Neither did I and I'm sure you know I've used both UNIX and Linux since
          their respective Day 1s.

          That was today's "Learn something new every day" topic. :-)

          That's why I use Usenet for it's worldwide body of knowledge and why I'm
          still so PO'd at the Yahoo idiots who hosed Yahoo Groups with NEO ruining
          our message archives that go back to January 1998.

          They are still mucking with NEO and worsening it further -- they added
          "Use fixed-width font" by simply replacing the proportional font with a
          fixed-width font without any knowledge of how it used to be, so all our
          code, script and table examples in the message archives are unreadable
          because all spaces and tabs are compressed down to one.

          Last I could verify (during the 24-hour period last October when the old
          interface could be used on the sly) the "raw" message database it still
          OK, but the idiot incompetent Yahoo H1-B Visa types doing the NEO coding
          have no idea how to code properly and this group's messahes archives are
          still garbaged when NEO retrieves messages from it.

          And whatever they did to do that now locks up Firefox and I had to kill
          the running-wild process while attempting to read our group messages so
          that means I won't be reading them much anymore. I will check to see
          if IE on one of my Windows boxes will work with Yahoo.

          I haven't logged in to Yahoo in a long time (meaning my account will soon
          expire), and when I start receiving bounced email after posting to linux
          due to an expired account that'll be it -- no more posts from me.

          Feel welcome to start using Usenet (100s of Linux groups there though
          many are regional) which I've been using since its 1981 beginnings.

          > I can see how someone could get in trouble with this if used improperly
          > (by ending up with a large, disorganized "web" of multiple-mounted
          > directories, symlinks, and bind-mounts) ... but that's Linux, it
          > gives you the tools and the capability to do wonders, including hanging
          > yourself. :P

          Heh! Even the find command can be subtly dangerous with '-exec' if
          one is sudo'd and not mindful of $PWD.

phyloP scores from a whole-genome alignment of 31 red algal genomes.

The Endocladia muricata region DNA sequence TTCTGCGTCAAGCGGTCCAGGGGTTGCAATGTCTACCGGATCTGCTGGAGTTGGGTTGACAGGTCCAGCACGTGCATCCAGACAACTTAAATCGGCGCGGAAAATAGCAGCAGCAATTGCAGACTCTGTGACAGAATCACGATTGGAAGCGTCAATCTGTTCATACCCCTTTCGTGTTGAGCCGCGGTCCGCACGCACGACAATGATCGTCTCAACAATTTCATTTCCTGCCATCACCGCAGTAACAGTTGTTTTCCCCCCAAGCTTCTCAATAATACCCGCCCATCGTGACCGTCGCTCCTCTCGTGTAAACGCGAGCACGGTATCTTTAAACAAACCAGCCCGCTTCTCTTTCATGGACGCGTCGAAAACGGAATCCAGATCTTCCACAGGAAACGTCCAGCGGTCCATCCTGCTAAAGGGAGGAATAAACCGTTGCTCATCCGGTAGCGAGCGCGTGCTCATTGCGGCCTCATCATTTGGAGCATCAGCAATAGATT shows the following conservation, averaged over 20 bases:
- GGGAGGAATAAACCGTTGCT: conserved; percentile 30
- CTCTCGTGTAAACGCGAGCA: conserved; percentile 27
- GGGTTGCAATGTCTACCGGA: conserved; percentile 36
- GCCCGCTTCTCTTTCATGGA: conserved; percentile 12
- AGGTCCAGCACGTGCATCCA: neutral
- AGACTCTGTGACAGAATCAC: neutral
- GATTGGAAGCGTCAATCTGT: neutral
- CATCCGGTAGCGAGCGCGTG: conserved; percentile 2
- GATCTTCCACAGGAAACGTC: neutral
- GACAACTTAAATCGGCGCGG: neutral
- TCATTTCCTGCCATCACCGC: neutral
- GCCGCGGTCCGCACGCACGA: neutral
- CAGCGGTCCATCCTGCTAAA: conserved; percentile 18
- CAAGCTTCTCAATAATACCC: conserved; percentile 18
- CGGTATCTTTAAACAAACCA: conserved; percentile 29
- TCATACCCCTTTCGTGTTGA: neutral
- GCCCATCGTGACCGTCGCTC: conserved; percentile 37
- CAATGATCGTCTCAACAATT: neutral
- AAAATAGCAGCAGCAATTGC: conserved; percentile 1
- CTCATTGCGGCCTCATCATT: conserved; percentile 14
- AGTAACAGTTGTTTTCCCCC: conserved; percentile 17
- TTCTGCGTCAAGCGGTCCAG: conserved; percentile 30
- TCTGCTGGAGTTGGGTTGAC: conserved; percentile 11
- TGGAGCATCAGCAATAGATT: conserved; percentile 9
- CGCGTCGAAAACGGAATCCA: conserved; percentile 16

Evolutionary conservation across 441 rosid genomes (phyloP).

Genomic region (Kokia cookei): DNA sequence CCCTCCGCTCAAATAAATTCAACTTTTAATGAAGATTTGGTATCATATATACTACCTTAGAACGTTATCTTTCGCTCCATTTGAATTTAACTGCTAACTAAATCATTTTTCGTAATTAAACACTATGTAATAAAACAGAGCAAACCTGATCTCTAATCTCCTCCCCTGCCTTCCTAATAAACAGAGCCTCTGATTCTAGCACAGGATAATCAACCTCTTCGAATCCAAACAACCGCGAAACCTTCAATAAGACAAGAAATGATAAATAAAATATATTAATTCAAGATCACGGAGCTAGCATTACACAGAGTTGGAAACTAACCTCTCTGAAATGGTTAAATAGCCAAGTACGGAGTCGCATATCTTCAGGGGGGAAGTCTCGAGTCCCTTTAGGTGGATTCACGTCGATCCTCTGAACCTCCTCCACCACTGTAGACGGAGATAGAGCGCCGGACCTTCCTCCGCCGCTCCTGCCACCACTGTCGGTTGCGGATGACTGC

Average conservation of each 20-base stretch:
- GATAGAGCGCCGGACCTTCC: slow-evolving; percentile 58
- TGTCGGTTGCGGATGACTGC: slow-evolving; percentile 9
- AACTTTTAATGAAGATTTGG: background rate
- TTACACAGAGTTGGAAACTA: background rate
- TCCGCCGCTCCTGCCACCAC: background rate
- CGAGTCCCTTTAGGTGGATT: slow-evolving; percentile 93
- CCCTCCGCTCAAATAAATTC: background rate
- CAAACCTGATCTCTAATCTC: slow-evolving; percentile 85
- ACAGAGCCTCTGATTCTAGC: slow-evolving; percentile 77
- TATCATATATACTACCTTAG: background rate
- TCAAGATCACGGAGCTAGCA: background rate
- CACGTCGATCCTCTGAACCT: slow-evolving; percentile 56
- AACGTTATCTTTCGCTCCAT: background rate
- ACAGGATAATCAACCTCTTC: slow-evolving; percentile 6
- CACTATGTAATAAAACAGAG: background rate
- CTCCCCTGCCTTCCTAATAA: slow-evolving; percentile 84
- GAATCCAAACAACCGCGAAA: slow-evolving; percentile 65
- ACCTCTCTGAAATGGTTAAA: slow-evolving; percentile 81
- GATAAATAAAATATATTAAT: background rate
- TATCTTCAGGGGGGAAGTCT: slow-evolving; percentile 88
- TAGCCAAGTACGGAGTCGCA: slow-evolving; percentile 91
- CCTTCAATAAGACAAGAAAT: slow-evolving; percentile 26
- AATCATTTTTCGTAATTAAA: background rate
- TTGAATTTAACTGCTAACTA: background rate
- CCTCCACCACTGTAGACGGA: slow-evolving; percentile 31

> Linux, table saws, airplanes, and guns: four things that have huge
          > potential to be awesome when used right, or get you in trouble if used
          > wrong. :)

          For those who've forgotten and/or need a laugh:

          http://thadlabs.com/FILES/Tools_and_how_to_use_them_HUMOR.pdf 358kB

          BTW, and off-topic, but since you mentioned airplanes ...

          Latest news has the Malaysian 777 landed in Pakistan. The excursion to
          45,000 feet during the hijack was to kill passengers since the crew in
          the cockpit have special oxygen equipment. Also note Pakistan has nuke
          capability they've already demonstrated [1], think back to the WTC 9/11,
          and a fully-fueled 777 can fly to almost anywhere that's "interesting".

          BTW, US news media is censored and manipulated which is why I don't cite
          MSM (Main Stream Media) for anything important.

          Thad

          [1] http://en.wikipedia.org/wiki/Pakistan_and_weapons_of_mass_destruction#Development_of_nuclear_weapons
        • Thad Floryan
          I dislike typos noting I type so fast I m often lines ahead and don t notice them until later if I bother to re-read before posting, so ... ... its ...
          Message 4 of 4 , Mar 20 12:25 AM
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            I dislike typos noting I type so fast I'm often lines ahead and don't
            notice them until later if I bother to re-read before posting, so ...

            On 3/20/2014 12:16 AM, Thad Floryan wrote:

            > That's why I use Usenet for it's worldwide body of knowledge and why I'm
            its

            > have no idea how to code properly and this group's messahes archives are
            messages archive